Ninth-century Anglo-Saxon king / WED 12-12-12 / Film that opened 12/16/62 / Woody Allen title character / Armand of Private Benjamin / Pavement caution

Wednesday, December 12, 2012

Constructor: Peter A. Collins

Relative difficulty: Easy-Medium (likely to vary quite a bit depending on whether you know the movie in question)



THEME: "LAWRENCE / OF ARABIA" (11D: With 40-Down, film that opened on 12/16/1962) — rudimentary trivia about a film that opened 50ish years ago

Word of the Day: EGBERT (53D: Ninth-century Anglo-Saxon king) —

Egbert (also spelled EcgberhtEcgbert or Ecgbriht; 769 or 771 – 839) was King of Wessex from 802 until his death in 839. His father was Ealhmund of Kent. In the 780s Egbert was forced into exile by Offa of Mercia and Beorhtric of Wessex, but on Beorhtric's death in 802 Egbert returned and took the throne.
Little is known of the first 20 years of Egbert's reign, but it is thought that he was able to maintain Wessex's independence against the kingdom of Mercia, which at that time dominated the other southern English kingdoms. In 825 Egbert defeated Beornwulf of Mercia and ended Mercia's supremacy at the Battle of Ellandun, and proceeded to take control of the Mercian dependencies in southeastern England. In 829 Egbert defeated Wiglaf of Mercia and drove him out of his kingdom, temporarily ruling Mercia directly. Later that year Egbert received the submission of theNorthumbrian king at Dore. The Anglo-Saxon Chronicle subsequently described Egbert as a bretwalda, or "Ruler of Britain".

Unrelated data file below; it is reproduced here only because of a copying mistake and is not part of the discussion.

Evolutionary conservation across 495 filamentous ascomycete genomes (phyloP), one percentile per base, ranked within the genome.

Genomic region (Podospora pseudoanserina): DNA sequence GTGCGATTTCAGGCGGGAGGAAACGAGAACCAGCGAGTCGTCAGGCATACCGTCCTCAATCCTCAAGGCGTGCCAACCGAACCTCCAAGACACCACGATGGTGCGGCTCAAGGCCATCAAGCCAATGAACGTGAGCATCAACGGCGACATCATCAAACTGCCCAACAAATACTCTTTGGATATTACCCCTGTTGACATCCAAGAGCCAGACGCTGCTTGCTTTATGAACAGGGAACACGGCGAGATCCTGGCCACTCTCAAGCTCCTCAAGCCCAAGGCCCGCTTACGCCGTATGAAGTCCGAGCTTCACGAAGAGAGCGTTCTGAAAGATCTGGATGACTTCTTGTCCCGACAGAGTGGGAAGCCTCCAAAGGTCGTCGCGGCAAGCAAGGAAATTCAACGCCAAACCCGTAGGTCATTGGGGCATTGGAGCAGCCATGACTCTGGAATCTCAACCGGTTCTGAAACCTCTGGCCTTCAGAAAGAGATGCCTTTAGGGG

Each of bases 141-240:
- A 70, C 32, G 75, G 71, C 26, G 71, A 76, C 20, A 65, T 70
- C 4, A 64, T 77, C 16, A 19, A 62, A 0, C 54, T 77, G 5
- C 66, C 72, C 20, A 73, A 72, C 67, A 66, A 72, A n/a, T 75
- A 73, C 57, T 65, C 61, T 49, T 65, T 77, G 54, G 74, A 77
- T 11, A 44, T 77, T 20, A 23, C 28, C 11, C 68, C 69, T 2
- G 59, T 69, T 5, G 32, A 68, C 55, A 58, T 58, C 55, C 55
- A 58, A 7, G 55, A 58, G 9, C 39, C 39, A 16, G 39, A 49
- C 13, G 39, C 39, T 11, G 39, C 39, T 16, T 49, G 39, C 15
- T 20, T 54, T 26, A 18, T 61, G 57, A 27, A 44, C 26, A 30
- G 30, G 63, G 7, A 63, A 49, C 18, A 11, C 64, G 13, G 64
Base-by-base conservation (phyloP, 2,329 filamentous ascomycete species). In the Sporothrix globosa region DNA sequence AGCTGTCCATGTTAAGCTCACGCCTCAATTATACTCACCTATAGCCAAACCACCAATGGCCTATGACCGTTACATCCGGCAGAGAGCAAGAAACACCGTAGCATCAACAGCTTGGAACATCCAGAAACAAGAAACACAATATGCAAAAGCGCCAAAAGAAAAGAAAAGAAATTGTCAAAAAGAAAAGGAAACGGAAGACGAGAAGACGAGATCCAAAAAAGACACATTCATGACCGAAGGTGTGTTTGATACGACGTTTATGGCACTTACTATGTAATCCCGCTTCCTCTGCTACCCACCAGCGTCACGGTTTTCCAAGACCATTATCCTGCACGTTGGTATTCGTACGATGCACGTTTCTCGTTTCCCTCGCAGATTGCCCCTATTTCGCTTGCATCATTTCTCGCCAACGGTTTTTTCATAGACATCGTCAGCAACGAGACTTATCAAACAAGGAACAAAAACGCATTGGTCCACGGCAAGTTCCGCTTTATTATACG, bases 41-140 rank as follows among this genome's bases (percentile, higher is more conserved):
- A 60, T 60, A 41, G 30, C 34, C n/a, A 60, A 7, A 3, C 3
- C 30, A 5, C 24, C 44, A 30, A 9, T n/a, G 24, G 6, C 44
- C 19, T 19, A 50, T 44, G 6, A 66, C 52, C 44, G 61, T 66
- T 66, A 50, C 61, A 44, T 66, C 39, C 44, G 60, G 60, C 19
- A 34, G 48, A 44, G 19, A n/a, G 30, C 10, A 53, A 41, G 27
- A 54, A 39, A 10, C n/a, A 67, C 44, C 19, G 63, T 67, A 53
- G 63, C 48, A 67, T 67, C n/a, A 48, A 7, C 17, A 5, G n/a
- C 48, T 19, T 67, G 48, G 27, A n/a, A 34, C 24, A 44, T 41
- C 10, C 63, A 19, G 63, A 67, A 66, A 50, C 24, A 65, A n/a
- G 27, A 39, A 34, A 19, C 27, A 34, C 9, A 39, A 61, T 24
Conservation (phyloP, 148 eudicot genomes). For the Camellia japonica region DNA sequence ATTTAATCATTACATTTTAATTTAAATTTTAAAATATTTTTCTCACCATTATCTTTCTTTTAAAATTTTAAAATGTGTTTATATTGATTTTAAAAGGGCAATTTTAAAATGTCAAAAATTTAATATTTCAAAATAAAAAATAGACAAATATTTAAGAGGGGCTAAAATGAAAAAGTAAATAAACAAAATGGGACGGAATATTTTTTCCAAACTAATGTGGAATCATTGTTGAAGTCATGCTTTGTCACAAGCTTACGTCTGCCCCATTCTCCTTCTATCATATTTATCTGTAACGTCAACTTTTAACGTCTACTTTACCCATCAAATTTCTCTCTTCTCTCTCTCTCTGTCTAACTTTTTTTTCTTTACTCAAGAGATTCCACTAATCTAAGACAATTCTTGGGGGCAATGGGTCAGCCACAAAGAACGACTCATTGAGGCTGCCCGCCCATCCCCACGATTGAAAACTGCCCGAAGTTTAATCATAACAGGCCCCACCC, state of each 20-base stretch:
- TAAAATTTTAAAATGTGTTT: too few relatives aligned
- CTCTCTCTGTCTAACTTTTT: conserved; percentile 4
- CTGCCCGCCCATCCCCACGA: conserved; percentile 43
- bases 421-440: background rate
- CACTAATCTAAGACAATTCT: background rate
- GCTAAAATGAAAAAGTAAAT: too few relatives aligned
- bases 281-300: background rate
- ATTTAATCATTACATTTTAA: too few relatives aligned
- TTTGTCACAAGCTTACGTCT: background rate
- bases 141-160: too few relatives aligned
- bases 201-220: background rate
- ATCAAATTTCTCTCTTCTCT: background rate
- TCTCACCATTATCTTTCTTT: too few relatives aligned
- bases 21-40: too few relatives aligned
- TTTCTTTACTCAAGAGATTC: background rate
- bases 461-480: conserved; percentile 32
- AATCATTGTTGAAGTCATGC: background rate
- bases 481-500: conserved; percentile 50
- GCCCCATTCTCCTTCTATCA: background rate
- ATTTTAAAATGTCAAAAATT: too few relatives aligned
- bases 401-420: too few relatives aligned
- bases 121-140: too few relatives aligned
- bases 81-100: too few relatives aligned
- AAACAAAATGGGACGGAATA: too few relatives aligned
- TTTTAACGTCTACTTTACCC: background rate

Egbert was unable to maintain this dominant position, and within a year Wiglaf regained the throne of Mercia. However, Wessex did retain control of Kent, Sussex and Surrey; these territories were given to Egbert's son Æthelwulf to rule as a subking under Egbert. When Egbert died in 839, Æthelwulf succeeded him; the southeastern kingdoms were finally absorbed into the kingdom of Wessex after Æthelwulf's death in 858. (wikipedia)
• • •

So now you have everything you need to make your 1200th anniversary EGBERT tribute puzzle.

If you're seen this movie, then you could just fill in the answers. They're that easy. The rest of the fill was less easy, because of cluing. Theme answers intersect at a couple points, which is vaguely interesting in an after-the-fact kind of way. Fill woulda/coulda/shoulda been a lot more interesting. I'll let you hypothesize why it's not. No idea why something this straightforward, marking something of such dubious import (and not even marking it on the right day), was deemed NYT-worthy. But it was. Shows what I know. Looks like if you want to publish puzzles, you should google 1963 or 1964 right now and see what the hell happened. Note: I'd advise against a Kennedy assassination tribute puzzle. But then again, I'd've advised against *this* puzzle, so clearly my instincts are not to be trusted.


Theme answers:
  • PETER O'TOOLE
  • DAVID LEAN
  • WORLD WAR I
  • BEST PICTURE